SYDNEY, Australia - Vice President Dick Cheney, delivering tough talk on the war on terror, arrived in Sydney with a show of strong support for Australian Prime Minister John Howard, a staunch U.S. ally facing a serious political challenge.
The United States and Australia "simply cannot indulge" in talk about withdrawing forces from Iraq or Afghanistan, Cheney said today to an audience of government and business leaders in a luxury hotel in downtown Sydney. He also warned leaders about China's "rapid" military buildup.
"We are determined to prevail in Iraq because we understand the consequences of failure," Cheney said. "Success for our countries, and for our principles, depends on our willingness to act where action is required."
The question here, however, is the potential effect of both Cheney's and President Bush's support for Howard in elections later this year. The prime minister's challenger, Labor leader Kevin Rudd, is calling for a withdrawal of troops from Iraq and is running ahead of Howard in polls.
One newspaper cartoon today pictured a maniacal-looking Cheney toting a double-barreled shotgun, with the caption: "With Friends Like These ..."
"Cheney is generally regarded in Washington, D.C., as the most powerful vice president in memory," columnist Peter Hartcher wrote on the Sydney Morning Herald's op-ed page. "It is a pity of historical proportions that he used that power to advance dismally unsuccessful and destructive policy."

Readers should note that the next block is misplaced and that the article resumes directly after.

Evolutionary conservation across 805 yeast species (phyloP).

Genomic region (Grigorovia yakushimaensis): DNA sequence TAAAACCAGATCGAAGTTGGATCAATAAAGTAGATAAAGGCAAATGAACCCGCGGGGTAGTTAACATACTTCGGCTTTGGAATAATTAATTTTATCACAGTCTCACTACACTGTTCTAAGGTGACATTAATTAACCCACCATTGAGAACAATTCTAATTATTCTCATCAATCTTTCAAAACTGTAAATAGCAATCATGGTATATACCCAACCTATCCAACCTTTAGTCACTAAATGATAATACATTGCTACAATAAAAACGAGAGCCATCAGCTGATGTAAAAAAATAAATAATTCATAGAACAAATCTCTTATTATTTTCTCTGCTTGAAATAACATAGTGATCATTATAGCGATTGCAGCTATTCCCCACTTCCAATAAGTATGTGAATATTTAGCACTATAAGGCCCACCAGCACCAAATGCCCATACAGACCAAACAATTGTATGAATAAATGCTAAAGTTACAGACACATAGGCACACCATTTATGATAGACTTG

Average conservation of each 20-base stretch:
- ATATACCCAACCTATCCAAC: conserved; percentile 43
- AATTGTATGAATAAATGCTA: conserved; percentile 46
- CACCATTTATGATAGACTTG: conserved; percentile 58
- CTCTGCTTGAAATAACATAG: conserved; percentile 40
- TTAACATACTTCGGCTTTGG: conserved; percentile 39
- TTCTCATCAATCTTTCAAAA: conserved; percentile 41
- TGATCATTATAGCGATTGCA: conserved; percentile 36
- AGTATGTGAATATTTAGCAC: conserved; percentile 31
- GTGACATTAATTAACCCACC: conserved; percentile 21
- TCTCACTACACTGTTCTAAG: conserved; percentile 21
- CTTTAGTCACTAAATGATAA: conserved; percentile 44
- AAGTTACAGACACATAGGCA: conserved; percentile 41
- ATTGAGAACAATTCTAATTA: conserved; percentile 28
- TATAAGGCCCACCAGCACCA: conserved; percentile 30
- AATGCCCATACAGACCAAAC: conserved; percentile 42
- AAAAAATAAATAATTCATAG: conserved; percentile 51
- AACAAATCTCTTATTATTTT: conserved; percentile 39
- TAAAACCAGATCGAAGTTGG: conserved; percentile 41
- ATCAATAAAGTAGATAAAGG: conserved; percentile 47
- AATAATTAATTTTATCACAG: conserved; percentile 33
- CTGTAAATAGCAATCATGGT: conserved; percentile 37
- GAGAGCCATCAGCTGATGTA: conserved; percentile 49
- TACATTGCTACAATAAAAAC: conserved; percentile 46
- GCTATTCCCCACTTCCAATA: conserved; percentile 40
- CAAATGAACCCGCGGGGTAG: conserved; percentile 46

While the Bush administration boosts the U.S. military force in Iraq with the addition of 21,500 troops, Australia, which has deployed about 1,400 troops to Iraq, also is adding about 70 more of its own.
But with Howard seeking a fifth term and expected to call elections later this year, opposition leader Rudd has based an argument for a phased withdrawal of troops on the report of the Iraq Study Group, the bipartisan U.S. panel that recommended a withdrawal of combat forces by early 2008.
Howard has tried to play the war debate in the United States to his own advantage, with vocal criticism for a plan for combat troop withdrawal by the spring of 2008 that Sen. Barack Obama of Illinois has advanced in his campaign for the Democratic presidential nomination. Such a plan, Howard said, comes as comfort to al-Qaida.
Cheney has played this theme in his own speeches across the Pacific this week, warning in Tokyo and Guam that terrorist attacks "are not caused by the use of strength. ... They are invited by the perception of weakness."
In his remarks today, the vice president appealed for solidarity.
"Having stood together in every major conflict of the last hundred years, the United States and Australia now stand together in the decisive struggle against terrorism," Cheney said. "They (terrorists) represent a movement that is global in scope ... and that is determined to sow chaos and destruction within civilized countries."
Cheney also spoke of gains for security in the region, citing the six-party talks aimed at dismantling North Korea's nuclear program and crediting China for its role in that agreement, while cautioning that "we go into this deal with our eyes open.